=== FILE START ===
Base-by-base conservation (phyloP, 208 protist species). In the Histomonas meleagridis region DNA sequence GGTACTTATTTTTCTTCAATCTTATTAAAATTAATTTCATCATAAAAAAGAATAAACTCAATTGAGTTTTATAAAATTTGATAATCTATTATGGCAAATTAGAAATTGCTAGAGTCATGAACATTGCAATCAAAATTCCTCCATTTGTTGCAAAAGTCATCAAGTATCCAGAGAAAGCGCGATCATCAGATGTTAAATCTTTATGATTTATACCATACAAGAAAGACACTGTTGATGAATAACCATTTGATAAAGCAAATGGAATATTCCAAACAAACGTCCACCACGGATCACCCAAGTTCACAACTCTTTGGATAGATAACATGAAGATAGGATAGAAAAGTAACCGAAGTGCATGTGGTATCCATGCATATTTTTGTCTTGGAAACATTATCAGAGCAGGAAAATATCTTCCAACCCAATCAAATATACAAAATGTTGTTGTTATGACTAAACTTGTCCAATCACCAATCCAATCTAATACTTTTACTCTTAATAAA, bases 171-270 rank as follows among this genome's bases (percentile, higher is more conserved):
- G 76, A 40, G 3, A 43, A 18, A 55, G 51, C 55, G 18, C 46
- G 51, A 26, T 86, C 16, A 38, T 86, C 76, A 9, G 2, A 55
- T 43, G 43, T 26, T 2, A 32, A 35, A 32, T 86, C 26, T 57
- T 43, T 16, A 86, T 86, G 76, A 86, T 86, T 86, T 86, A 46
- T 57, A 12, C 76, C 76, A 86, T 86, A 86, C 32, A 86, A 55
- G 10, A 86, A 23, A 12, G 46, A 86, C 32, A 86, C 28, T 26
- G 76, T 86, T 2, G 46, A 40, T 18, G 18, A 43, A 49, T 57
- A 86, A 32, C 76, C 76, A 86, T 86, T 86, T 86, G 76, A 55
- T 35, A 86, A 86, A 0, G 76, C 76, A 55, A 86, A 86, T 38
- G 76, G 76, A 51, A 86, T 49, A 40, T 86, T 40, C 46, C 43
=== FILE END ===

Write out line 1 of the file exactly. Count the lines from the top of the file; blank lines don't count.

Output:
Base-by-base conservation (phyloP, 208 protist species). In the Histomonas meleagridis region DNA sequence GGTACTTATTTTTCTTCAATCTTATTAAAATTAATTTCATCATAAAAAAGAATAAACTCAATTGAGTTTTATAAAATTTGATAATCTATTATGGCAAATTAGAAATTGCTAGAGTCATGAACATTGCAATCAAAATTCCTCCATTTGTTGCAAAAGTCATCAAGTATCCAGAGAAAGCGCGATCATCAGATGTTAAATCTTTATGATTTATACCATACAAGAAAGACACTGTTGATGAATAACCATTTGATAAAGCAAATGGAATATTCCAAACAAACGTCCACCACGGATCACCCAAGTTCACAACTCTTTGGATAGATAACATGAAGATAGGATAGAAAAGTAACCGAAGTGCATGTGGTATCCATGCATATTTTTGTCTTGGAAACATTATCAGAGCAGGAAAATATCTTCCAACCCAATCAAATATACAAAATGTTGTTGTTATGACTAAACTTGTCCAATCACCAATCCAATCTAATACTTTTACTCTTAATAAA, bases 171-270 rank as follows among this genome's bases (percentile, higher is more conserved):